Because when carving, the board is running in the direction of travel.

This downhill edge is the key to a complete carving turn.

When we were beginner, the board went to the downhill side. At that time, if the edge on the valley side caught on the snow surface, it fell. We have bad memories.

On the carving turn, the board runs in the direction of travel, so it's okay to turn the edge back to the downhill side.

On the sliding turn, the board is going downwards, so as soon as you get on the downhill edge, you suddenly fall.

If you can make a good transition to the downhill edge, you can make a complete carving turn.

As you get used to it, you will feel more comfortable at the beginning of the turn riding at the downhill edge than at the end of the turn.

It's about to start descending at once, just like a roller coaster.

I find it most enjoyable when carving at the downhill edge after this edge switch.

Carving Turn Key downhill Edge Experience at Garland

Garland is a practice drill for how to quickly learn this valley edge. From traverse, flatten the board at the transition and then enter the downhill edge. If you turn as it is, it will be scary and difficult if you are not used to it, so it is a practice method to switch to the uphill side edge again immediately.

①Uphill edge

②To the flat ③The Downhill edge of fear (!?) In the direction

④Do not C turn, going to flat again

⑤Uphill edge again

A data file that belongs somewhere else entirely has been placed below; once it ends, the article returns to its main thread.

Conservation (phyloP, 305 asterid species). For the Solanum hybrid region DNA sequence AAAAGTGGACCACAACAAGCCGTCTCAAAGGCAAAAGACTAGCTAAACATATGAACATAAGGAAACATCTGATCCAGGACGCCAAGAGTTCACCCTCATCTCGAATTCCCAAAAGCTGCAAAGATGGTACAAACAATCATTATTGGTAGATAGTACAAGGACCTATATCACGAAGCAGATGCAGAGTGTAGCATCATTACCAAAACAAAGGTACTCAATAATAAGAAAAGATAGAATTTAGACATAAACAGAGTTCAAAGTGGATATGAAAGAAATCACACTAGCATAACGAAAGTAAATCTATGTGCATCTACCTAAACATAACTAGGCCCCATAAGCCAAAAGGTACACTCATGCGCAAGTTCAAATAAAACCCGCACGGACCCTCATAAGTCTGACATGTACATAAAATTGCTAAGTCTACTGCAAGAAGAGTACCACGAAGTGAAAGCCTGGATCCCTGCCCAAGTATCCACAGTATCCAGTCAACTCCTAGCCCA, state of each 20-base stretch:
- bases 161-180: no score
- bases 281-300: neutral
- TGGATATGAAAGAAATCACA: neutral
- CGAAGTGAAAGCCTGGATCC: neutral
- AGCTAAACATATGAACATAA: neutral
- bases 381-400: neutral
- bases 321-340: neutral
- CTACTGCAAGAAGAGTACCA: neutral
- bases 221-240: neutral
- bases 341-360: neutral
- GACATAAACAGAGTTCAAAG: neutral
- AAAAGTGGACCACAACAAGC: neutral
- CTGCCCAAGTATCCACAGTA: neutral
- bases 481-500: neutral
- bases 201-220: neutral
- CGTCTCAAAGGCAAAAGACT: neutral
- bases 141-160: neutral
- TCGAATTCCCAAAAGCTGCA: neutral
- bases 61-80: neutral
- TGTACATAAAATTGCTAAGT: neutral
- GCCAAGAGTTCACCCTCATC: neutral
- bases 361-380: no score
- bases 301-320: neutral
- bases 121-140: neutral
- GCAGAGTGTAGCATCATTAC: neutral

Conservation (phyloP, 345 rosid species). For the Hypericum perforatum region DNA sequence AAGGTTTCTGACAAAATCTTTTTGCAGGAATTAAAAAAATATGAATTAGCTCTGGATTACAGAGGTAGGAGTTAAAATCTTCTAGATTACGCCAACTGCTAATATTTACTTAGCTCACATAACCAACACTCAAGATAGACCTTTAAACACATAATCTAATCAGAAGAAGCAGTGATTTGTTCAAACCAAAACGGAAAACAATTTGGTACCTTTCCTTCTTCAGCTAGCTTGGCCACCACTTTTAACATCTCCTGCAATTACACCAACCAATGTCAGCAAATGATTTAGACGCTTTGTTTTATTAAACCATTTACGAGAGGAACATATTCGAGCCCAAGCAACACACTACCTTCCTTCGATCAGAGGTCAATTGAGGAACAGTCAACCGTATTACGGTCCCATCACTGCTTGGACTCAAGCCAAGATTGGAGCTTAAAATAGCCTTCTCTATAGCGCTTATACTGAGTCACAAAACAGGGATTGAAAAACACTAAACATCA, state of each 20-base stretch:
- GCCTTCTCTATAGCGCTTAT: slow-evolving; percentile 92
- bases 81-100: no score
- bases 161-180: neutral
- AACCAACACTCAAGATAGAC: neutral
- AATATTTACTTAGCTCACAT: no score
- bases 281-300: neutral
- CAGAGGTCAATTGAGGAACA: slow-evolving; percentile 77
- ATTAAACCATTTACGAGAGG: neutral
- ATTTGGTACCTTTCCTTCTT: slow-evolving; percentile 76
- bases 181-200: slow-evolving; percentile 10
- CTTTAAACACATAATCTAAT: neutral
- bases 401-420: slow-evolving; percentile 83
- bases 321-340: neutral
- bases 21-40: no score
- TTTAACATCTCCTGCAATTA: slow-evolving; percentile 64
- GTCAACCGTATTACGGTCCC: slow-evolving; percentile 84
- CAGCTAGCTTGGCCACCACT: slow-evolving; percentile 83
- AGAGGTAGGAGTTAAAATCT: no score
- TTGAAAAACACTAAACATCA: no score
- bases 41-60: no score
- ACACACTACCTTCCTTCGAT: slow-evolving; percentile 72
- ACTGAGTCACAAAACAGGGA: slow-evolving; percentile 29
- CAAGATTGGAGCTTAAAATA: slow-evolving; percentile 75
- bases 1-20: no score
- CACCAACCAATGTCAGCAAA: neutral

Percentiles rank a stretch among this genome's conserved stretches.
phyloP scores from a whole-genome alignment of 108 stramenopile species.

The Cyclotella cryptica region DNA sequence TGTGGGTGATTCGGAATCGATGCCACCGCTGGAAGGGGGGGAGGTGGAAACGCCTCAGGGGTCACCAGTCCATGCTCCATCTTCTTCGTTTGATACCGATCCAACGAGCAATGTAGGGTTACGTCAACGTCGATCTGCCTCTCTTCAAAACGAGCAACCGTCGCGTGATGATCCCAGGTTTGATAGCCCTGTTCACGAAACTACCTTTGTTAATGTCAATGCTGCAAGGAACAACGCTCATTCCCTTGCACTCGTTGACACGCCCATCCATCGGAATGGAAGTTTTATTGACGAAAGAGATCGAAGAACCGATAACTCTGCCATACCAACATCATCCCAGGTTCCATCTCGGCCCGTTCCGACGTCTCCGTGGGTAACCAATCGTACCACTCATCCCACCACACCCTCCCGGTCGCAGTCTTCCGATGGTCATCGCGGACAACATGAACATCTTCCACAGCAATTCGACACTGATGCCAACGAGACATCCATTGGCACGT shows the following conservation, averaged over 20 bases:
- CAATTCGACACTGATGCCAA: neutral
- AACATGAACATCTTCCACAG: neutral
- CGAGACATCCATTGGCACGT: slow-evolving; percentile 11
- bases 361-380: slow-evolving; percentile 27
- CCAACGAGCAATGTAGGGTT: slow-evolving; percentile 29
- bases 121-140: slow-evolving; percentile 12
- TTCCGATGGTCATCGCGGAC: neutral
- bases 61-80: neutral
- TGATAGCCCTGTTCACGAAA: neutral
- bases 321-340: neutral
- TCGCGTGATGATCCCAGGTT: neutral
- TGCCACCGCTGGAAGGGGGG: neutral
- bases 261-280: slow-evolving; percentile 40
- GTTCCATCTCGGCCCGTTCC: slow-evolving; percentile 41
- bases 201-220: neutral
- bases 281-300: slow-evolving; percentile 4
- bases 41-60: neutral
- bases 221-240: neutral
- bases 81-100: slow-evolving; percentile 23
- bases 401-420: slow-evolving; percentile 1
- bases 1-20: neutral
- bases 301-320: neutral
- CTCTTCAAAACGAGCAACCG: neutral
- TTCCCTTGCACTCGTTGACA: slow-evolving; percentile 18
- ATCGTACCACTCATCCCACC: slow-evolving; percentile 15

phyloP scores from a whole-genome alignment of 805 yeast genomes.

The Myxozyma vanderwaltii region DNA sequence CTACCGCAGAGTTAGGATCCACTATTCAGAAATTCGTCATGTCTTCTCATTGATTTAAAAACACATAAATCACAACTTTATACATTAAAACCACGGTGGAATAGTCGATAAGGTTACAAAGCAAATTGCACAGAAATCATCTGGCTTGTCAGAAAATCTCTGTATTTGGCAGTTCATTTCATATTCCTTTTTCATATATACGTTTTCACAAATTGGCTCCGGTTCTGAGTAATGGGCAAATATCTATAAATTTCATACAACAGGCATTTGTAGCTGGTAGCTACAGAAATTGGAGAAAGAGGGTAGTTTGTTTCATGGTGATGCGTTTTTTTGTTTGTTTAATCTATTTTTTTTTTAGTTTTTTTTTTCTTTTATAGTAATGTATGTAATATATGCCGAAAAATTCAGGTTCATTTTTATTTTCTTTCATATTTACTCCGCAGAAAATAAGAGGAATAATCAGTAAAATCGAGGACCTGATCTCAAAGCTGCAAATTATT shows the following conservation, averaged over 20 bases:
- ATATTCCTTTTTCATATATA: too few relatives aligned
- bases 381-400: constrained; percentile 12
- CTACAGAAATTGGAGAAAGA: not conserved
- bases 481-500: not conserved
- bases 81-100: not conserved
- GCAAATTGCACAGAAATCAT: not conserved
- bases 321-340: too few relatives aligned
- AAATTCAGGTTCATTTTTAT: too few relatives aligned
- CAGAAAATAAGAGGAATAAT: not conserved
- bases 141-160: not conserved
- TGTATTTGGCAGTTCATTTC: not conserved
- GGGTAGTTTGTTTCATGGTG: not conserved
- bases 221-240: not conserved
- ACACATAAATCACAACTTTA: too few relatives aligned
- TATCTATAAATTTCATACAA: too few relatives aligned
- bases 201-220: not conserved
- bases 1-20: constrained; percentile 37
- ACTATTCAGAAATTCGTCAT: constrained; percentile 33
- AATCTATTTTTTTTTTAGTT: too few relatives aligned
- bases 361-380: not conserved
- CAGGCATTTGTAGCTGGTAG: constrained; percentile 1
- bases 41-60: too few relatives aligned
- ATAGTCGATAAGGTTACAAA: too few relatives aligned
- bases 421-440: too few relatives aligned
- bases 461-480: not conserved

In this way, you will practice to experience the valley edge for a while on a zigzag turn (Garland) that crosses the slopes.

Practice the above Garland with both a heel side approach and a toe side approach.

Then you will be able to get a sense of the valley edge.

The valley edge, which I thought was scary until now, will alleviate that fear.

Still, if you're afraid to cut back to the valley edge, we recommend flattening the board first. Let's be able to edging from there to the valley side as much as possible.

If you repeatedly carve with the first half of the turn in mind, the quality of the carving turn will improve steadily.

STEP 5 気持ちE感覚!カービングターン完成






①スピードを恐れず積極的にフォールライン(谷側)へスピードを出し、ヒールサイドからアプローチ。 ②前手でターンをリードするようにボードからこれから進む方向に導く。 ③しっかりと進む方向(※斜面を横切る方向)を見つつ、ボードをフラットに状態に。 ④そこから徐々につま先へ移行し、谷エッジへ。 ⑤トゥサイドでは頭をしっかりと上げて上体げ寝ないように気を付けよう。 ⑥ヒザが雪面にくっつくぐらいの意識で、足首をしっかりと曲げます。 ⑦上体をゆっくりと上げながら抜重、ボードをフラットへ。 ⑧再びヒールサイドに移行し、谷エッジ。カカト側では上半身をまっすぐに。そうすることで、カカトにしっかりと体重が乗りエッジングができます。


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I've been snowboarding since 1985 and have been working on snowboard magazines/videos for over 30 years.  Currently, I am a snowboard instructor in Whistler, B.C., teaching lessons to students from all over the world. Hopefully snowboardtips.net will help you learn to love the sport as much as I do!